Fine Art Photography Daily

Kevin Cooley: Skyward

I wanted to share the work of the amazing Kevin Cooley today.  He’s a photographer, filmmaker, and conceptual artist and every project he creates, blows me away.
He has a new project, Skyward, on display at the Broiler, part of Pierogi Gallery in Brooklyn that is on exhibition through February.  The work is a large-scale video installation portraying Los Angeles’ manufactured landscape and its complex relationship to the natural world. Using the quintessential Los Angeles experience of driving as allegory, the video takes the point of view of a passenger gazing upward through an open-top convertible, or sunroof while riding throughout the city. This point of view manifests physically in the gallery by presenting this nearly ten-minute sequence on an oversized, suspended screen, compelling viewers to stare upwards toward the skylight-like tableau. What begins as realism subtly veers into the realm of fantastical daydream, transcending the routine activity of commuting by car, and rising above the gridlock at street level to a pristine blue sky saturated with limitless possibility.
So, imagine you are relaxing in this space, looking Skyward…
The Video

I also wanted to share a few of Kevin’s other projects.  I featured Remote Nation on Lenscratch in 2011, where he took an empty building in NYC, filled it with TV sets all set to the same channel and the results were a building that pulsed with light and images and came alive…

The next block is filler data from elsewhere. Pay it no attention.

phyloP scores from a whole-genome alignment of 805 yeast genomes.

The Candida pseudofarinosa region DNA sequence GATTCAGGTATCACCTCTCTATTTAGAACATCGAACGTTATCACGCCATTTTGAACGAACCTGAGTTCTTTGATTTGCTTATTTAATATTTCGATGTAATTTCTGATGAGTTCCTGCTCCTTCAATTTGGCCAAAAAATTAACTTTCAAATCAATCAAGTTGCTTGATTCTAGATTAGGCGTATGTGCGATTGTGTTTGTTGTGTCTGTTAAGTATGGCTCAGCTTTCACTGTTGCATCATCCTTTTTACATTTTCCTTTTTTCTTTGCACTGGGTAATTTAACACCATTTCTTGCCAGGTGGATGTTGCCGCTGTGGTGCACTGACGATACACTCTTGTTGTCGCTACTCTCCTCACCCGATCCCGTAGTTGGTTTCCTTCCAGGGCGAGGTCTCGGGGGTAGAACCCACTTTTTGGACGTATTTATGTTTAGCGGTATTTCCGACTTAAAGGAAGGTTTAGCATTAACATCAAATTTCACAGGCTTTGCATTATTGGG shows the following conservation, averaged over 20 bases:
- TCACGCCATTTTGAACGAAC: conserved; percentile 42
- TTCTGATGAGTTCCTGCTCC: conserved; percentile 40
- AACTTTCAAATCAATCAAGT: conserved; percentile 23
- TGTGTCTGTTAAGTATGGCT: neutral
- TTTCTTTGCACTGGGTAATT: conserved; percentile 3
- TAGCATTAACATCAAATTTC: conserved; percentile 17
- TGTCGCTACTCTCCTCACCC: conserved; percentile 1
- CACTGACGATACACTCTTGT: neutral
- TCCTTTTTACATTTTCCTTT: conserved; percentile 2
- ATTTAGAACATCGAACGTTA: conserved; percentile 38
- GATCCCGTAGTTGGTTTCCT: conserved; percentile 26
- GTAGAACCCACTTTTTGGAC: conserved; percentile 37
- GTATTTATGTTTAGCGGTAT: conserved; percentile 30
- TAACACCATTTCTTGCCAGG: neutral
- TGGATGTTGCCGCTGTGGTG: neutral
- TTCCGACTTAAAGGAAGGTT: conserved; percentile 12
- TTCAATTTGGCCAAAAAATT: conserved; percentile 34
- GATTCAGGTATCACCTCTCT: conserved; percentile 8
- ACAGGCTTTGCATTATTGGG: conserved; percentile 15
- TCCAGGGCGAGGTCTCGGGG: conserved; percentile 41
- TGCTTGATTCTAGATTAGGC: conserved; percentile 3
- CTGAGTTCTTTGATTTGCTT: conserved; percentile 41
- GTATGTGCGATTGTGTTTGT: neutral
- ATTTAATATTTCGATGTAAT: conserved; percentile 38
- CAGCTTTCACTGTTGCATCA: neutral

Another project that I flipped over was the simple idea of creating a Bonfire with television sets…

Commissioned for the 2012 Scope Miami Sculpture Atrium. Kevin’s Bonfire Project reclaims dozens of cathode ray tube television sets and carefully arranges them to mimic the shape of a towering bonfire as fiery flames flicker across their screens. The individual television sets operate like pieces of a video jigsaw puzzle, collectively re-animating a small campfire. Electronic smoke and embers slowly rise towards the sky, transcending the awkward physicality of obsolete technology, becoming ethereal, like fire itself. Harnessing the mesmerizing ability inherent in television to capture our attention, this work can be seen symbolic gesture reminiscent of a ceremonial and spiritual celebration, or perhaps as an act of destruction.

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